The BlackBerry 10 operating system was much improved over earlier versions, and users could now download Android apps (albeit from Amazon and not Google) on top of BlackBerry’s class-leading enterprise software.

The Passport was well received, and sold pretty well – reportedly shipping hundreds of thousands of units in a relatively short time. But ultimately it was a bit too big, the operating system was unpopular and the device was simply too late to be the turnaround phone that BlackBerry needed.

The BlackBerry 10 OS made it into a couple of other smartphones before BlackBerry outsourced the manufacture of their smartphones and switched over to Android. Today the Passport represents an interesting part of the BlackBerry story and should be fairly collectable for those who like unusual devices. Typical prices for unlocked models seems to be between £50 to £100.

Image credit: BlackBerry

BlackBerry Passport - Video

Tuesday 3 September 2019

Apple iPhone 6 and 6 Plus (2014)

Apple  iPhone 6 and 6 Plus
Launched September 2014

By 2014 the iPhone had been around for 7 years and although each generation of the device had added new features, increasingly the iPhone was lagging behind on screen size. 2013’s iPhone 5S was particularly weak in this respect, but the iPhone 6 and 6 Plus launched the following year broke the mould of old iPhones and created a completely new one.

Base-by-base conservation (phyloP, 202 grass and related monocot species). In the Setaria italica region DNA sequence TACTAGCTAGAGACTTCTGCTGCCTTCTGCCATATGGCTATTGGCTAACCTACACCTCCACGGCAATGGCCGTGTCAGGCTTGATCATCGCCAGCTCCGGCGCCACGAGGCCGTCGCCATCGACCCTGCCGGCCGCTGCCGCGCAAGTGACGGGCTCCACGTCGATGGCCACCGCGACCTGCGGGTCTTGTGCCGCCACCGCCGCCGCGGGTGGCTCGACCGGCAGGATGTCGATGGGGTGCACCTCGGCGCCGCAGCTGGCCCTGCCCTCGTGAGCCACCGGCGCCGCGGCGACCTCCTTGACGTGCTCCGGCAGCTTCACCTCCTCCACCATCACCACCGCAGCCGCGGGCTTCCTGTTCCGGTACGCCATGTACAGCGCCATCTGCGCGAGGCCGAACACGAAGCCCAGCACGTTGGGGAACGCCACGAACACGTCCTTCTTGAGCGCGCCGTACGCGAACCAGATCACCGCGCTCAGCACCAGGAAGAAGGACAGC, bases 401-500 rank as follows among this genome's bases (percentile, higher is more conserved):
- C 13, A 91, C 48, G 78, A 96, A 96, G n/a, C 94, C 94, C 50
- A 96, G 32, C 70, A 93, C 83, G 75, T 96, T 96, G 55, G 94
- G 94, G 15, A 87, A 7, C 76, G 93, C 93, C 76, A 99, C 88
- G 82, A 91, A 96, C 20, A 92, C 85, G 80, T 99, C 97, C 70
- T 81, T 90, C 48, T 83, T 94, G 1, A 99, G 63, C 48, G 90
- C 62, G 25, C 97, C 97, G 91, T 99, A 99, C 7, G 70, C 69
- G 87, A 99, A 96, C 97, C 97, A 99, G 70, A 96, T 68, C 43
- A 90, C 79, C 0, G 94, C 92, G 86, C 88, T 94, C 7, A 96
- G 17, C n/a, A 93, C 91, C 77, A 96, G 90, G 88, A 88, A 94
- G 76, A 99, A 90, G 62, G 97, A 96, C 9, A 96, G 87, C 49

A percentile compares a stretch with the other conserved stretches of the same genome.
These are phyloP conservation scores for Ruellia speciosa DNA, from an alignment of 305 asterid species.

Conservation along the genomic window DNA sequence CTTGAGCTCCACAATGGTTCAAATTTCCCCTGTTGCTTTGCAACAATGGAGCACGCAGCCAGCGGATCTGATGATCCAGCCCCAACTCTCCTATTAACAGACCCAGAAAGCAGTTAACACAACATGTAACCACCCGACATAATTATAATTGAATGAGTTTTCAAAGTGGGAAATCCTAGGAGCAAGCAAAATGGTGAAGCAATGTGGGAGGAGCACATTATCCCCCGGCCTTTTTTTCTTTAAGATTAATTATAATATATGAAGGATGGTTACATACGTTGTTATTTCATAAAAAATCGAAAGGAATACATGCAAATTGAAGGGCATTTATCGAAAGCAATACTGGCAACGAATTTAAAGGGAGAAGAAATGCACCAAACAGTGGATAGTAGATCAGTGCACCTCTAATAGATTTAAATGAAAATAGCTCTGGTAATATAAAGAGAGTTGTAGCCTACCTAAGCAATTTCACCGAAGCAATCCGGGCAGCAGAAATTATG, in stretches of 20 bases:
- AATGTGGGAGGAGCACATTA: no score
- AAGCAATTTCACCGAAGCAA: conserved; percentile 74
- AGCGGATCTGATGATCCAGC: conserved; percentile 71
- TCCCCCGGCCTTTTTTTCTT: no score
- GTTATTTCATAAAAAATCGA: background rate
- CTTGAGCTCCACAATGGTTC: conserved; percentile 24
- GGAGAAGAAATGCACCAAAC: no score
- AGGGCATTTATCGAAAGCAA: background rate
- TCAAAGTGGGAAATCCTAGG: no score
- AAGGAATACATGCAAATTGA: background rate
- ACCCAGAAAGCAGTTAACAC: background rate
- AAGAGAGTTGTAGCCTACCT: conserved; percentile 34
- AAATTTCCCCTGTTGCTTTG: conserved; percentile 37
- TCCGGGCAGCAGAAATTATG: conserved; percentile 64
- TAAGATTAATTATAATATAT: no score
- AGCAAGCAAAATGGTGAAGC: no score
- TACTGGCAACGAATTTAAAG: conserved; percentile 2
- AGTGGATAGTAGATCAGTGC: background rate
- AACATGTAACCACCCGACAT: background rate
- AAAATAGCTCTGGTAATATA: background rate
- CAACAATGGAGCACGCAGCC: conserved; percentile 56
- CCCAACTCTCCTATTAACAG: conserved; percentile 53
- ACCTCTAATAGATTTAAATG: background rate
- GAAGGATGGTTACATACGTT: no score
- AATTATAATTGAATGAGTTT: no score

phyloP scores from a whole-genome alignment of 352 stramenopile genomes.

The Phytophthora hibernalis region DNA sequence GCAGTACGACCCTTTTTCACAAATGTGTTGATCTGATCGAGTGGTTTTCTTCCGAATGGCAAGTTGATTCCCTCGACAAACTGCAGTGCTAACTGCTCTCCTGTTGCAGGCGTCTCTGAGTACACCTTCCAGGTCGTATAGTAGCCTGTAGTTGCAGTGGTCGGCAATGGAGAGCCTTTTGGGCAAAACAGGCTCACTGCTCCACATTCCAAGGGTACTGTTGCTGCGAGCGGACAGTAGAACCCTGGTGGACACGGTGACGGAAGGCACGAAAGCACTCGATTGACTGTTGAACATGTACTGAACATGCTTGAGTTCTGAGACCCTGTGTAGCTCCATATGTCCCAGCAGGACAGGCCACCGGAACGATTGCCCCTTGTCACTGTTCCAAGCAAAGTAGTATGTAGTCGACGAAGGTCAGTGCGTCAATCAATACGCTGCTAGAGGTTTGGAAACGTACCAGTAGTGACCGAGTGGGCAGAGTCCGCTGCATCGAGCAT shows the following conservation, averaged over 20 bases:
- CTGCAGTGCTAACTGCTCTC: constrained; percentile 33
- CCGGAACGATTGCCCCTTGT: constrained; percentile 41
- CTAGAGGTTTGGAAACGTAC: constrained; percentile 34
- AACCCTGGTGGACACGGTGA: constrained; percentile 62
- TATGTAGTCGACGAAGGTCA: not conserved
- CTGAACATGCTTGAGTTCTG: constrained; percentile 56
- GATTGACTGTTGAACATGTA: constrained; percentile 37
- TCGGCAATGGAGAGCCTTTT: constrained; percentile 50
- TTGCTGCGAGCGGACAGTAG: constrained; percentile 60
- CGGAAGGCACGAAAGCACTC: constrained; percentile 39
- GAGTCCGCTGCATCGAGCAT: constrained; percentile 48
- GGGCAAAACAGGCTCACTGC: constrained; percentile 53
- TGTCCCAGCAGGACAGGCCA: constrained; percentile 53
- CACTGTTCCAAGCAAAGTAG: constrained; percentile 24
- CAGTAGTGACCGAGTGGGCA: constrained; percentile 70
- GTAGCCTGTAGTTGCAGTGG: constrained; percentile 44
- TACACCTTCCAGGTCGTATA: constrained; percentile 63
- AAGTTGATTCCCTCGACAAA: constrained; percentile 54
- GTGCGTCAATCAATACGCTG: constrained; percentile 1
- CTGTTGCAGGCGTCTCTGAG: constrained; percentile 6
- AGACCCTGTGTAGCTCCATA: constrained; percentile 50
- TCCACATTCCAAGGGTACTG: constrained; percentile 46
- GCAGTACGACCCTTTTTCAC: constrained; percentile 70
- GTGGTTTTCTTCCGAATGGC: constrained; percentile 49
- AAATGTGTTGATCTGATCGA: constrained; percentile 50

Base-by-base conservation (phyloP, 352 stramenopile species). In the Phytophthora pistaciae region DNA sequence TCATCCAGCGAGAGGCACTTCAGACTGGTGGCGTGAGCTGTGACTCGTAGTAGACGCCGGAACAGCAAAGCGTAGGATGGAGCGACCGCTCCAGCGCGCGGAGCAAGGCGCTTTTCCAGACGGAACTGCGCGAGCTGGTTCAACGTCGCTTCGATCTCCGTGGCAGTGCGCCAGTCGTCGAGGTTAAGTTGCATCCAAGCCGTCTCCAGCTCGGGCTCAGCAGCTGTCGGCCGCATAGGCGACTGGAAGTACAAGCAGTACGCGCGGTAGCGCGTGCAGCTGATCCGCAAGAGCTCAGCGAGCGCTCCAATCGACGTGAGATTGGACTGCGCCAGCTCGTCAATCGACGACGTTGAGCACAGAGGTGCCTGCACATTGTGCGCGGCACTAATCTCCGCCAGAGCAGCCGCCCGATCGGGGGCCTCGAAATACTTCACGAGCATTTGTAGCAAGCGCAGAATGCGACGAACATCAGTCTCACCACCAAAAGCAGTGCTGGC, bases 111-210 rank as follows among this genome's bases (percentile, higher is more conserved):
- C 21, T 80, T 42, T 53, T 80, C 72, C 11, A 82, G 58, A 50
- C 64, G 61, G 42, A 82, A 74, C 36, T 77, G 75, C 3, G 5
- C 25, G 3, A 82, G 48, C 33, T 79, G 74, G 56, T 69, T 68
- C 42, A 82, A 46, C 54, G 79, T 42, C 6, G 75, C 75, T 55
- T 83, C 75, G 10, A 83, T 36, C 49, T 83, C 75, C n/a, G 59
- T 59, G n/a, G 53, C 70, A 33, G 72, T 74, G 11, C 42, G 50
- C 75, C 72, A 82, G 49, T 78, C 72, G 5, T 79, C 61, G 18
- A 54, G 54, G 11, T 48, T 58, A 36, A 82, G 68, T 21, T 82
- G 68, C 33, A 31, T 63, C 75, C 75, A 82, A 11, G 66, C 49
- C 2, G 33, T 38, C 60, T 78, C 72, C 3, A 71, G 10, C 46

The standard iPhone 6 came with a 4.7” 750 x 1334 pixel display, a useful improvement over the 4.0” 620 x 1136 pixel panel in the older one. But it was the 6 Plus with a 5.5” full HD 1080 x 1920 pixel panel that propelled the iPhone into the era of the modern high-end smartphone. The iPhone also came with Apple Pay, kick-starting the concept of mobile payments.

The 6 Plus is perhaps the pinnacle of Apple’s iPhone design. The convenient front-mounted fingerprint sensor, the notchless screen and the 3.5mm audio jack are all the sorts of things that we miss. At this time Apple’s design was led by what customers wanted, not what designers wanted.

On the negative side, both iPhones were prone to bending and a widespread fault with the screen called “touch disease” proved an annoyance. There were other more minor faults and niggles too. Despite this, 220 million iPhone 6 devices were sold over its lifetime.

Perhaps not an iconic design, the iPhone 6 was one of those moments where a number of relatively small improvements all came together at once to make a truly satisfying product. Indeed, the same basic design is still available in today’s iPhone 8 and 8 Plus for those who think the all-screen iPhone XS is going a bit far.

Image credit: Apple

Apple iPhone 6 and 6s video